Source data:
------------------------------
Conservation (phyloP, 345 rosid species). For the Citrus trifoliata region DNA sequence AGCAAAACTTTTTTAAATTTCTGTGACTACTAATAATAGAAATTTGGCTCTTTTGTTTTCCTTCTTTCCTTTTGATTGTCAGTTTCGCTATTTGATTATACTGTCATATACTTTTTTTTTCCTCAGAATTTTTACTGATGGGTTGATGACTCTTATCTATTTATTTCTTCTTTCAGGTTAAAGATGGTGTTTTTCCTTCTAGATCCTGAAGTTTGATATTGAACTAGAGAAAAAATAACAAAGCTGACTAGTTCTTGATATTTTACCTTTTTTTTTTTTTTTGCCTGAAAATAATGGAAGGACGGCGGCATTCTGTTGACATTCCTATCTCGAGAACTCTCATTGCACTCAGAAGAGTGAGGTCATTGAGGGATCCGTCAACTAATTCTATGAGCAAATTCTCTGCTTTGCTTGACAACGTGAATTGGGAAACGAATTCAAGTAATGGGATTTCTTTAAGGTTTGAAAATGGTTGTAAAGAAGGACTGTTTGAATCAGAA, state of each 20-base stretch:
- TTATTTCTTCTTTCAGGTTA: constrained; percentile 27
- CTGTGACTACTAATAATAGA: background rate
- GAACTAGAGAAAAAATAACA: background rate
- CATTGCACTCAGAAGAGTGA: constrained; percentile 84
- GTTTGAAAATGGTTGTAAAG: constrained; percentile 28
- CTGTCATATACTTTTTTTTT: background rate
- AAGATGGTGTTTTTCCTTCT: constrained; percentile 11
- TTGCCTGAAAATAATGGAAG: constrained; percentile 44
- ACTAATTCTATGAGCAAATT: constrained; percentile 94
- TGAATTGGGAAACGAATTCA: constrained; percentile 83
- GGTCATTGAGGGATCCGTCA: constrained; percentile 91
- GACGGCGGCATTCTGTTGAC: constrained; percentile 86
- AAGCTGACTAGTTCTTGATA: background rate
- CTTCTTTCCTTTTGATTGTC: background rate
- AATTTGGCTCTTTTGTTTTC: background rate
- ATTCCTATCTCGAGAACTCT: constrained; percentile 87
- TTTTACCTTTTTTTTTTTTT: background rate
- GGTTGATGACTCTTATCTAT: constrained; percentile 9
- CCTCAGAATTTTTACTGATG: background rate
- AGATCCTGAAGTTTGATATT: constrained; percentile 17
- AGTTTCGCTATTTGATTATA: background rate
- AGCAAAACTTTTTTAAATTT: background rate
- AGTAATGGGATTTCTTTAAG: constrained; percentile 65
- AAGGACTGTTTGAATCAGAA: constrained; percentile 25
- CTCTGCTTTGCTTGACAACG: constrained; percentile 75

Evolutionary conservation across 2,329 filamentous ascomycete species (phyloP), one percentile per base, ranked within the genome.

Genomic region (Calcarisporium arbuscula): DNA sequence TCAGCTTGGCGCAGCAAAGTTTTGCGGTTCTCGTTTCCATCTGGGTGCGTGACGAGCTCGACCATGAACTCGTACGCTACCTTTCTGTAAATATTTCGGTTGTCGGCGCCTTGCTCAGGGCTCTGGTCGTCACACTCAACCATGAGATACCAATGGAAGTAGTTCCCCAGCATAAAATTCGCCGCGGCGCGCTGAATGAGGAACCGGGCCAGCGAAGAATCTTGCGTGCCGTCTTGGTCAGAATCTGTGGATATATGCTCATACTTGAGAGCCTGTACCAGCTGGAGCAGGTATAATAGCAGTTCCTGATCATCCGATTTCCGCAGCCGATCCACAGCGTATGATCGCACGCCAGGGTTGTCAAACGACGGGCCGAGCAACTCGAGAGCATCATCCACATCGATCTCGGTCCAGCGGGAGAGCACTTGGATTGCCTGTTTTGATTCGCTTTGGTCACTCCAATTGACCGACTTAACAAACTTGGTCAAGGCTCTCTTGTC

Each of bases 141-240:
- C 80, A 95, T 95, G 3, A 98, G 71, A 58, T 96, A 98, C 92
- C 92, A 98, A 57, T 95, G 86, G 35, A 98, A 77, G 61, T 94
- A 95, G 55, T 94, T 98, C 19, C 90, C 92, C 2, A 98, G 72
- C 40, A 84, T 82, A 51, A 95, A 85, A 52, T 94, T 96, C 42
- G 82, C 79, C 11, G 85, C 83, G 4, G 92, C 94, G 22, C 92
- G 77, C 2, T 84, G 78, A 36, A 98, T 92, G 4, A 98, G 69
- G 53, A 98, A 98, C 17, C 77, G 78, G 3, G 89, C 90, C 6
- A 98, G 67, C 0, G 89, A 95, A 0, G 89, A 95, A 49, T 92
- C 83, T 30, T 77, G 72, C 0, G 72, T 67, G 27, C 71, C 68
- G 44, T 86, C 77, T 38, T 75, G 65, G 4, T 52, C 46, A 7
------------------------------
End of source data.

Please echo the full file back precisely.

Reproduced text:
Conservation (phyloP, 345 rosid species). For the Citrus trifoliata region DNA sequence AGCAAAACTTTTTTAAATTTCTGTGACTACTAATAATAGAAATTTGGCTCTTTTGTTTTCCTTCTTTCCTTTTGATTGTCAGTTTCGCTATTTGATTATACTGTCATATACTTTTTTTTTCCTCAGAATTTTTACTGATGGGTTGATGACTCTTATCTATTTATTTCTTCTTTCAGGTTAAAGATGGTGTTTTTCCTTCTAGATCCTGAAGTTTGATATTGAACTAGAGAAAAAATAACAAAGCTGACTAGTTCTTGATATTTTACCTTTTTTTTTTTTTTTGCCTGAAAATAATGGAAGGACGGCGGCATTCTGTTGACATTCCTATCTCGAGAACTCTCATTGCACTCAGAAGAGTGAGGTCATTGAGGGATCCGTCAACTAATTCTATGAGCAAATTCTCTGCTTTGCTTGACAACGTGAATTGGGAAACGAATTCAAGTAATGGGATTTCTTTAAGGTTTGAAAATGGTTGTAAAGAAGGACTGTTTGAATCAGAA, state of each 20-base stretch:
- TTATTTCTTCTTTCAGGTTA: constrained; percentile 27
- CTGTGACTACTAATAATAGA: background rate
- GAACTAGAGAAAAAATAACA: background rate
- CATTGCACTCAGAAGAGTGA: constrained; percentile 84
- GTTTGAAAATGGTTGTAAAG: constrained; percentile 28
- CTGTCATATACTTTTTTTTT: background rate
- AAGATGGTGTTTTTCCTTCT: constrained; percentile 11
- TTGCCTGAAAATAATGGAAG: constrained; percentile 44
- ACTAATTCTATGAGCAAATT: constrained; percentile 94
- TGAATTGGGAAACGAATTCA: constrained; percentile 83
- GGTCATTGAGGGATCCGTCA: constrained; percentile 91
- GACGGCGGCATTCTGTTGAC: constrained; percentile 86
- AAGCTGACTAGTTCTTGATA: background rate
- CTTCTTTCCTTTTGATTGTC: background rate
- AATTTGGCTCTTTTGTTTTC: background rate
- ATTCCTATCTCGAGAACTCT: constrained; percentile 87
- TTTTACCTTTTTTTTTTTTT: background rate
- GGTTGATGACTCTTATCTAT: constrained; percentile 9
- CCTCAGAATTTTTACTGATG: background rate
- AGATCCTGAAGTTTGATATT: constrained; percentile 17
- AGTTTCGCTATTTGATTATA: background rate
- AGCAAAACTTTTTTAAATTT: background rate
- AGTAATGGGATTTCTTTAAG: constrained; percentile 65
- AAGGACTGTTTGAATCAGAA: constrained; percentile 25
- CTCTGCTTTGCTTGACAACG: constrained; percentile 75

Evolutionary conservation across 2,329 filamentous ascomycete species (phyloP), one percentile per base, ranked within the genome.

Genomic region (Calcarisporium arbuscula): DNA sequence TCAGCTTGGCGCAGCAAAGTTTTGCGGTTCTCGTTTCCATCTGGGTGCGTGACGAGCTCGACCATGAACTCGTACGCTACCTTTCTGTAAATATTTCGGTTGTCGGCGCCTTGCTCAGGGCTCTGGTCGTCACACTCAACCATGAGATACCAATGGAAGTAGTTCCCCAGCATAAAATTCGCCGCGGCGCGCTGAATGAGGAACCGGGCCAGCGAAGAATCTTGCGTGCCGTCTTGGTCAGAATCTGTGGATATATGCTCATACTTGAGAGCCTGTACCAGCTGGAGCAGGTATAATAGCAGTTCCTGATCATCCGATTTCCGCAGCCGATCCACAGCGTATGATCGCACGCCAGGGTTGTCAAACGACGGGCCGAGCAACTCGAGAGCATCATCCACATCGATCTCGGTCCAGCGGGAGAGCACTTGGATTGCCTGTTTTGATTCGCTTTGGTCACTCCAATTGACCGACTTAACAAACTTGGTCAAGGCTCTCTTGTC

Each of bases 141-240:
- C 80, A 95, T 95, G 3, A 98, G 71, A 58, T 96, A 98, C 92
- C 92, A 98, A 57, T 95, G 86, G 35, A 98, A 77, G 61, T 94
- A 95, G 55, T 94, T 98, C 19, C 90, C 92, C 2, A 98, G 72
- C 40, A 84, T 82, A 51, A 95, A 85, A 52, T 94, T 96, C 42
- G 82, C 79, C 11, G 85, C 83, G 4, G 92, C 94, G 22, C 92
- G 77, C 2, T 84, G 78, A 36, A 98, T 92, G 4, A 98, G 69
- G 53, A 98, A 98, C 17, C 77, G 78, G 3, G 89, C 90, C 6
- A 98, G 67, C 0, G 89, A 95, A 0, G 89, A 95, A 49, T 92
- C 83, T 30, T 77, G 72, C 0, G 72, T 67, G 27, C 71, C 68
- G 44, T 86, C 77, T 38, T 75, G 65, G 4, T 52, C 46, A 7